Rise of an anti-China identity : explaining Japan's hardened foreign and security policy approach towards China
Lim, Jason Chee Keong
Date of Issue2017
S. Rajaratnam School of International Studies
Managing the rise of China is perhaps the greatest challenge for Japan's foreign policy since the post-Cold War. How Japan responds to China's rise is one of the most closely studied topic in international relations, given the historical rivalry, unresolved memory issues of war and atrocities during the occupation by Japanese forces, recent territorial disputes and the rise of nationalism in both countries which underlie their complex relationship. This paper is focused on the Japanese's threat perception of China's rise and assertiveness since the 2010 Fishing Trawler incident that is undermining Japanese nationalistic pride and security interests. It will argue that as a result of China's rise and aggressive behavior towards Japan, a Japanese 'anti-China' identity rises to dominance as Japan seeks to overcome its vulnerabilities vis-a-vis China. This identity has shaped Japanese policies in its military-security developments, U.S.-Japan alliance and in its proactive approach towards the South China Sea disputes between China and Southeast Asian states.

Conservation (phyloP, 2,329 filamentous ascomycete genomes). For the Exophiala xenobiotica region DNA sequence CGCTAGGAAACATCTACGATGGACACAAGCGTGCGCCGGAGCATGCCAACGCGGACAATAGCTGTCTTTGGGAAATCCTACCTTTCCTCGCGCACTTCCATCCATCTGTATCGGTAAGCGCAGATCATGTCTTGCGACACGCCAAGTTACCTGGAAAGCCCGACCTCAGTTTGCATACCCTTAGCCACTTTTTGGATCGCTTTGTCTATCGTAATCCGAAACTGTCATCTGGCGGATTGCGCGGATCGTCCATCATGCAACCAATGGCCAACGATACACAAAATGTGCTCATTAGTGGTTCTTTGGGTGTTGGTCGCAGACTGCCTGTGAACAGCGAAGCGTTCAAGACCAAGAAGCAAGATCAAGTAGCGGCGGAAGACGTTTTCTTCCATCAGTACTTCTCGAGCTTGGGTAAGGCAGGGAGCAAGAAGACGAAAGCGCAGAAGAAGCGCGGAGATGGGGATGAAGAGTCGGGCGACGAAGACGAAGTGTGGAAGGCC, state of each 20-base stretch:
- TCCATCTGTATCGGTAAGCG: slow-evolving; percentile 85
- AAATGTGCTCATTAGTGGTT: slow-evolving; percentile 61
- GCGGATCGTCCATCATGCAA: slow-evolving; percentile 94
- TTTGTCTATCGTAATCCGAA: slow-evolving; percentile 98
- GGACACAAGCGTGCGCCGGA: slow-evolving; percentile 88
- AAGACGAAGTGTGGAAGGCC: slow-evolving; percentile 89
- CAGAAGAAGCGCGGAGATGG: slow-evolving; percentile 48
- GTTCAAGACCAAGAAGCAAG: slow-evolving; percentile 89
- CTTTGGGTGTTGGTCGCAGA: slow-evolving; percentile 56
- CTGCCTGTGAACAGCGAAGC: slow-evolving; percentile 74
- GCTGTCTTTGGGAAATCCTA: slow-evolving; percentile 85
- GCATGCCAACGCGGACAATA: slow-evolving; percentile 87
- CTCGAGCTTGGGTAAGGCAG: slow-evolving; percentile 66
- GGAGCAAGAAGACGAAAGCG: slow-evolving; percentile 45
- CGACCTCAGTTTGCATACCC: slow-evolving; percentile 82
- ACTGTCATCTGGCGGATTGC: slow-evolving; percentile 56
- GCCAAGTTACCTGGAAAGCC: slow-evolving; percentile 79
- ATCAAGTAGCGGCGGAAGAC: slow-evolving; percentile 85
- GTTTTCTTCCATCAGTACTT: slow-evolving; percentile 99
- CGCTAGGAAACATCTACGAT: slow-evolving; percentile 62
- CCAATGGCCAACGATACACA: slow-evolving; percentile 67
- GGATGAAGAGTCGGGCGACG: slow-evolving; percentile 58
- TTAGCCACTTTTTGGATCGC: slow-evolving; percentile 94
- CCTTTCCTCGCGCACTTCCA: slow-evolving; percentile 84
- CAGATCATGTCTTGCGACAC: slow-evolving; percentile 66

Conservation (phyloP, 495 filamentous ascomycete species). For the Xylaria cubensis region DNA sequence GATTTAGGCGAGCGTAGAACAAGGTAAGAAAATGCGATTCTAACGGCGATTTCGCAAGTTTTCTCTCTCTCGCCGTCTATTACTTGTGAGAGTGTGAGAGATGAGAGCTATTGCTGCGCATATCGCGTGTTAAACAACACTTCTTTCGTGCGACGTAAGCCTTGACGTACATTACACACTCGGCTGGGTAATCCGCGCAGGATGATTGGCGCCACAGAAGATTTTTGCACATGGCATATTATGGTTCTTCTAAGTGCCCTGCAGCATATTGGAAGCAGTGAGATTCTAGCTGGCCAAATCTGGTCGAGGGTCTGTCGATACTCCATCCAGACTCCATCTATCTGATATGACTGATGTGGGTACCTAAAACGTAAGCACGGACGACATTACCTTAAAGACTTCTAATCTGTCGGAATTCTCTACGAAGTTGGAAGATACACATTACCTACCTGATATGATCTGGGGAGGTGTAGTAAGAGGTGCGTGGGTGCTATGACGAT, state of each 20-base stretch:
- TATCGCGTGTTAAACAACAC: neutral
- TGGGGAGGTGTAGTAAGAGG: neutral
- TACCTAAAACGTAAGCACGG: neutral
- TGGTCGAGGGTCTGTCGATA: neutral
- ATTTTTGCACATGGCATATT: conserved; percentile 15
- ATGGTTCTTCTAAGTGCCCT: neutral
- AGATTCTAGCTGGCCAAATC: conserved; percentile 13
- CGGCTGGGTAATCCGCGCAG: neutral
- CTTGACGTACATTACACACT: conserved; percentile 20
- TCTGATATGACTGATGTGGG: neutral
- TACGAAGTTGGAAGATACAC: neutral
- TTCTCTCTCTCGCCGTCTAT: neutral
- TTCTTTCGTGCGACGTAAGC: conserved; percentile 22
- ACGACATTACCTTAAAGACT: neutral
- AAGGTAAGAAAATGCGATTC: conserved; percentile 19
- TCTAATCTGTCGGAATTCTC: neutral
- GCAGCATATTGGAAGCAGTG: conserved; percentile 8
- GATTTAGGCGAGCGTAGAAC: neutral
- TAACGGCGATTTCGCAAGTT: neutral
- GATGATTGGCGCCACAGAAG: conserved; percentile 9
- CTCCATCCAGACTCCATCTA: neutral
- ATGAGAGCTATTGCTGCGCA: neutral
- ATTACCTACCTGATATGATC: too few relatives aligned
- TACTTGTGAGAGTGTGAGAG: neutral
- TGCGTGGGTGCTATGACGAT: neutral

DRNTU::Social sciences::Political science